In Table 2, a X has been assigned to P3C components [2–5] that themes were not mapped onto (were not reported as being enhanced through PRM use). If no X is assigned, the component was mapped onto (was enhanced through PRM use). A numerical figure for how many participants contributed to themes mapped to each domain is provided in the horizontal column headings. This figure indicates how prevalent the P3C domain was in the particpants accounts or, in other words, how many of the particpants reported a similar experience of PRM use. Detailed accounts of themes are provided in indivudalised sections below. In each section, the sequential ordering of the themes is based on their prevalence within the data set, with the most frequently presented themes provided first. Table 3 provides quotes to accompany the themes for the three domains that received most coverage.
Quotes to accompany themes regarding PRM use
Information and communication
1a) Facilitating the presentation of symptom change and current status “Some people find it really helpful to do the [PAM] and the [WEMWBS] because it gives them a tool for focusing their questions and how they’re feeling”.
2a) Self-management: PRMs can help practitioners identify issues and areas for improvement
“[The PAM] highlights areas they may think they are confident about, but in reality they’re not. If completed with conversation [you can] set goals to improve”.
4a) Supporting health practitioners to provide tailored care
“They have identified through this huge [PROM] database what is a really good treatment for this type of patient”.
“There was discussion about whether or not long-term conditions should include Dementia… We [said] you need to add that as a separate consideration [as it will involve] a completely different kind of tailored support and we want to be able to know what that looks like”.
1b) Enriched practitioner - patient conversations
“It helps the patient to identify things about their disease and about their health that may not surface otherwise if you don’t ask these questions”.
“We ask patients to do the Warwick and then right in front of us we can see a bit about how the patients feeling and lift a conversation out of that and say how does it make you feel to see what you’ve written down”.
“It’s very good for building up relationships actually, I know we moan about the paperwork, but sometimes you can get to know different sides to the person. It does make them more open to talking I think sometimes”.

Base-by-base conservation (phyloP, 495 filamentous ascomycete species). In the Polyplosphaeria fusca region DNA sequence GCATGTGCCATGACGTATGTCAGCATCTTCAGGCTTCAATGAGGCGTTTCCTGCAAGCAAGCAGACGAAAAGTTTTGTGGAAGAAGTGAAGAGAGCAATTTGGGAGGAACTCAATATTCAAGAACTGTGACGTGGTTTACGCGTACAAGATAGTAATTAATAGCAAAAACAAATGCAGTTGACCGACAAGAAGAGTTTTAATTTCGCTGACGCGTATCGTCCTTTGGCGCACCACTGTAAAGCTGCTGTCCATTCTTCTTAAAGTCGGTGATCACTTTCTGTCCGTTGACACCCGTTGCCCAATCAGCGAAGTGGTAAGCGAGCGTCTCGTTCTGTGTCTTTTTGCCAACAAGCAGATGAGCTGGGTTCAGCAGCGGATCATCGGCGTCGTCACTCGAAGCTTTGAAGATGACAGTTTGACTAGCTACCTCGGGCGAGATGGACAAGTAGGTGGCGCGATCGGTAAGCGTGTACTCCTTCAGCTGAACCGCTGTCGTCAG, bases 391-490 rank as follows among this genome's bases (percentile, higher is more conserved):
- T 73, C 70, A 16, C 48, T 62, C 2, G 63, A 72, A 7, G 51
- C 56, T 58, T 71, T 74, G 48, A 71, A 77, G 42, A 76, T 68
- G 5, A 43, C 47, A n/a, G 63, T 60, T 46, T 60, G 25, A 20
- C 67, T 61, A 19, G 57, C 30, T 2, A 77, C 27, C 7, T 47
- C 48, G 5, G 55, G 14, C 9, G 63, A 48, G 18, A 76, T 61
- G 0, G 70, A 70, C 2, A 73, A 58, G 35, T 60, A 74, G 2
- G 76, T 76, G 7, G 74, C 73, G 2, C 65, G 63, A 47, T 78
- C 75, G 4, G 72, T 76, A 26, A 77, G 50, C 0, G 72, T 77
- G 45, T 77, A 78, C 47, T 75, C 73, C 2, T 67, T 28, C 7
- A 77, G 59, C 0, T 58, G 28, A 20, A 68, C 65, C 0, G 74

encouraging patient engagement in their care through PRMs
“As a diary – print them off put them into a folder… linking to it through their phone”.
“[PRM data] can improve their understanding of their disease and what we’re trying to measure … because this is an area that we think is important and should be important to you”.
“When they’re reporting and they seem to be getting better, but [their results show] they’re not, you can begin to work with the difference between the two”.
4b) PRMs enabling ongoing monitoring of patients’ condition and progress with treatment
“So we could have a threshold for a change, for example. So if you, you know, move by two points or one point or whatever, actually that then flags that on to another dashboard that says, this patient…and we can then run a telephone clinic potentially”.
1c) Creating communication pathways between healthcare services and patients; creating a more person-focused service
“We were able to say, look this is what patients actually want. This is where we’re not scoring so well, that we don’t provide access in that practice. So, they then turned around and said, okay we will fund”.
2c) “Headway made with personal goals
Let’s focus on a goal instead, let’s focus on you running the marathon each year and let’s see what we can do about that. So, let’s use the PROM and the PREM about this to see how things [get on]”.
4c) Using PRMs to keep care plans current and relevant
“It was more useful for the clinical changes to drive the frequency of outcome measures. So, we use a measure called Phase of Illness, which captures the context of the current illness; whether somebody is stable, unstable, deteriorating, or dying”.
1d) Generating pre-consultation communication
“Physicians can see [before the visit] okay, there are some things here that we need to take care of and can identify things about their disease”.
4d) PRMs enabling remote management of stable patients
“We’ve got cohorts of patients that we know are quite stable; they’re highly educated. They understand what’s required of them. Why do we need to see these patients in clinic or as frequently as we have been? Patients that aren’t terribly engaged, struggle with education and understanding around conditions - surely they’re the ones that we should be concentrating the resources and education on”.
P3C domain: Information and communication theme 1a) facilitating the presentation of symptom change and current status (practitioner and non-practitioner participant data)
Participants spoke of how it can sometimes be difficult for patients to give specific details on how their symptoms have changed, for example: “I’m not feeling so well right now, but last week I was okay”, making it difficult for a practitioner to interpret what change has occurred. This communication barrier can be addressed through PROMs by enabling patients’ subjective feelings about symptom change to be represented by a score. Current scores could be compared to previous scores to give a more accurate depiction of what degree of change had occurred. By posing questions about specific states, PROMs can also help patients to focus on how and what they want to communicate about their current symptoms.